The first step in the reloading process is cleaning the fired case. I use a vibratory case cleaner with corncob media for most applications. If I want to put a finish polish on my cases after the bulk of the case handling chores have been done I then use the tumbler with crushed walnut shells media. Certain types of corrosion can be removed quickly with liquid case cleaner but I seldom use it. I use Ultra Vibe tumblers exclusively, my older unit is seventeen years old and is still humming.
The second step in case preparation is trimming the case to length. All reloading manuals give the recommended trim length for most calibers. For short runs I use a R.C.B.S. manual trimmer and for any run of over twenty rounds I use my R.C.B.S. Trim Pro powered case trimmer. When combined with the R.C.B.S. three way cutter you are able to trim to length, chamfer and debur the case all in one step.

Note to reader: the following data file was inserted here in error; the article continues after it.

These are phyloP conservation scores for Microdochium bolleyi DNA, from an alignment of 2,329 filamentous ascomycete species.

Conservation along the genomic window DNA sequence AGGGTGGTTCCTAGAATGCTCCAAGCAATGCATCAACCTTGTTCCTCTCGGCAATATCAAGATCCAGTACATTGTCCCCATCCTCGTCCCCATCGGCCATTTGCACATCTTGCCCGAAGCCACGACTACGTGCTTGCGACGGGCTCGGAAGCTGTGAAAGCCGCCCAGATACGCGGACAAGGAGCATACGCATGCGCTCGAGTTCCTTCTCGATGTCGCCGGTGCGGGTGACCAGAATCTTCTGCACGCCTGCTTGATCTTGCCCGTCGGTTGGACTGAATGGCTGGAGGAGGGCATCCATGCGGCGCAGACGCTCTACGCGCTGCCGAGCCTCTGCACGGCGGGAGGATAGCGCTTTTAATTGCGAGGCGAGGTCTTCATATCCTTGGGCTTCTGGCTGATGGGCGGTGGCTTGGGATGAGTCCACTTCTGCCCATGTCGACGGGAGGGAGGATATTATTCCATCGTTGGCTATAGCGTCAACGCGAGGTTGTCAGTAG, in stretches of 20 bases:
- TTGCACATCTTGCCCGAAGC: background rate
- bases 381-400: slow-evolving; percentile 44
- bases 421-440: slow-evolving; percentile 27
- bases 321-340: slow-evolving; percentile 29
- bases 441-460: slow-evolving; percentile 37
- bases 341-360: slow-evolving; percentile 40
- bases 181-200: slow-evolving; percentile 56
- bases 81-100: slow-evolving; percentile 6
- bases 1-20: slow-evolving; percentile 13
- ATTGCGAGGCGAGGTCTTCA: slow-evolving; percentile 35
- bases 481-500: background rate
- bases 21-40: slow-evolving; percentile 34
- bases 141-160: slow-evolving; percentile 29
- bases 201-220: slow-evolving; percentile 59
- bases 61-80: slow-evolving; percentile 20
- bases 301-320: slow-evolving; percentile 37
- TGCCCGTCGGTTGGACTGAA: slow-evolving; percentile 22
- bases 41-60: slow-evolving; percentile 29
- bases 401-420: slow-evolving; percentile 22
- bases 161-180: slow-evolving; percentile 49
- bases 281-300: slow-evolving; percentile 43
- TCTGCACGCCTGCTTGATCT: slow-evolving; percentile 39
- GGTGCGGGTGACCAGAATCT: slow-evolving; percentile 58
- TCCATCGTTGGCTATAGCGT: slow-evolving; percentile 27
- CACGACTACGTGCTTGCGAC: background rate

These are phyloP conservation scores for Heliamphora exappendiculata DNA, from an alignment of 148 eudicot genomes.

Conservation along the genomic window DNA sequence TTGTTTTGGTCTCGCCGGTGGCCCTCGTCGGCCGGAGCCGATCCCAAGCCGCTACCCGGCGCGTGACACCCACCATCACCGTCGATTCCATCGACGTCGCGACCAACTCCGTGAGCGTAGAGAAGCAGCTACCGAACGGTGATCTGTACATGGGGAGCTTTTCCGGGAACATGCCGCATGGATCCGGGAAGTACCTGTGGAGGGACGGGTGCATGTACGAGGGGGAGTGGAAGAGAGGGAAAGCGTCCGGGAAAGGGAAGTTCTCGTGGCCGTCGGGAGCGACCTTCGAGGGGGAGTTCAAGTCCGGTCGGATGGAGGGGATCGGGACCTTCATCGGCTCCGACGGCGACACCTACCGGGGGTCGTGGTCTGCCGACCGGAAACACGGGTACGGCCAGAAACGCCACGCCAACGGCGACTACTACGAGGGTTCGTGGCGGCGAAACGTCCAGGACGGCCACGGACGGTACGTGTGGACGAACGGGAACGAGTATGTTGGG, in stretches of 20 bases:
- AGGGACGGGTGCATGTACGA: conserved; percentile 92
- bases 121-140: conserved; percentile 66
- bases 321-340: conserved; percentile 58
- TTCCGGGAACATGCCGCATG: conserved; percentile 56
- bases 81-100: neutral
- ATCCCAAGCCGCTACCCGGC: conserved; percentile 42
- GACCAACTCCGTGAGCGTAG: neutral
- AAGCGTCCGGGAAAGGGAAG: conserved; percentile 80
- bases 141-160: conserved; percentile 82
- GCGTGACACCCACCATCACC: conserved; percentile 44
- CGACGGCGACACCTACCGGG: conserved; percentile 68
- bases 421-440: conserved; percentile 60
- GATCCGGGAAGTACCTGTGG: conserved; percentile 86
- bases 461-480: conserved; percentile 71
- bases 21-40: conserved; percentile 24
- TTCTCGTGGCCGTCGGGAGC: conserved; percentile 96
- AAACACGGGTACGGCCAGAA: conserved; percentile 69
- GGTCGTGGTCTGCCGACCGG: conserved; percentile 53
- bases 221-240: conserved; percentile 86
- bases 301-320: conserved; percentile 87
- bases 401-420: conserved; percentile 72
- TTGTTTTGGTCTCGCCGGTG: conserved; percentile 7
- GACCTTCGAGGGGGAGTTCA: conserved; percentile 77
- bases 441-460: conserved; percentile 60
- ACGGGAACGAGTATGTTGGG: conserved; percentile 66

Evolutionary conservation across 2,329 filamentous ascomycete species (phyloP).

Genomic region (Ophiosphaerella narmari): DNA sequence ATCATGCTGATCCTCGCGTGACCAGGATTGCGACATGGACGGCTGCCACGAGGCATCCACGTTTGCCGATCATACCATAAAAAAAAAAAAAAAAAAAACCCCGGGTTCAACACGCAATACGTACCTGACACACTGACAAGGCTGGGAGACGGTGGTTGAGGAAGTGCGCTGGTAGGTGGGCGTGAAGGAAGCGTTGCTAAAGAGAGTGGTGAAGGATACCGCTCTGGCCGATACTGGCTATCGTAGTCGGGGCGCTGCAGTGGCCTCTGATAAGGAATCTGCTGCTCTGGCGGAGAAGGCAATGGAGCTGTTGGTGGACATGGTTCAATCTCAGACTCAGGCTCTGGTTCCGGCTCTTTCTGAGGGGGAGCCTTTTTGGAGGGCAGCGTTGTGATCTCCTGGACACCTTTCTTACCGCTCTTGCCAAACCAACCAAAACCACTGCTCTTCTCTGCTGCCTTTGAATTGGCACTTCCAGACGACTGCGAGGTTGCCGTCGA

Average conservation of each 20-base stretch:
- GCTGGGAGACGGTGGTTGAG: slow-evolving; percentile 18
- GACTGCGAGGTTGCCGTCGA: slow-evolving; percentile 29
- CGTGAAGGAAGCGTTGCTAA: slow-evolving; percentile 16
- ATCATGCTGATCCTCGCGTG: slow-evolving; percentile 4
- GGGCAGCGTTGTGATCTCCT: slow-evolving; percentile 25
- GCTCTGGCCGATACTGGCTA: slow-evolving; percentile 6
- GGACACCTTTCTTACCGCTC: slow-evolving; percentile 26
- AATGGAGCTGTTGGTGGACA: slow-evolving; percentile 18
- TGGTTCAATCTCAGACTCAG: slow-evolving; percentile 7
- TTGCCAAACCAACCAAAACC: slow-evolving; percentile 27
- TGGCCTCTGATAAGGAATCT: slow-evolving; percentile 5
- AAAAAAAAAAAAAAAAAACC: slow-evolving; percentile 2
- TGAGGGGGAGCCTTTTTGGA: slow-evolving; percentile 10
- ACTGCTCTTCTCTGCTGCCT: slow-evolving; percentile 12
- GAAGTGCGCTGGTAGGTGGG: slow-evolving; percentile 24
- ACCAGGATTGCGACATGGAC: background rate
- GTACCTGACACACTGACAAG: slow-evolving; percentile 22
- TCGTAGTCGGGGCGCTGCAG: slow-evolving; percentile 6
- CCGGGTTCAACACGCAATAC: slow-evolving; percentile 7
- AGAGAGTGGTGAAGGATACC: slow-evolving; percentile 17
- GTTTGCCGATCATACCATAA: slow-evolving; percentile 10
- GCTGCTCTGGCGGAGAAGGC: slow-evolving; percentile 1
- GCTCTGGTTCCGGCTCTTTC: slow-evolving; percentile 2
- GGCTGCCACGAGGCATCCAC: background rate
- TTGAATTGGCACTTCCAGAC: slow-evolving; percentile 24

The next step is to size and deprime the case. I prefer R.C.B.S. Rock Chucker presses and carbide sizing dies when available. The exception to this is depriming military cases. For these I prefer Lee's "unbreakable depriming tool". I still break them occasionally but they happily replace them every time.
Now it is time to clean and uniform the primer pockets. I now use the R.C.B.S. powered case prep center to handle these chores. Hand powered tools can be purchased for very little money and will serve most people well. Once again I prefer the R.C.B.S. versions. If you need to remove the crimp from military cases the powered case prep tool is the bomb. If you don't have three way cutters on your case trimmer then you can debur and chamfer the case at the same time.
For most shooting purposes these steps are sufficient to guarantee consistent quality cases to base the actual loading process on. For long range accuracy there are more steps that can be done to insure even more consistency.
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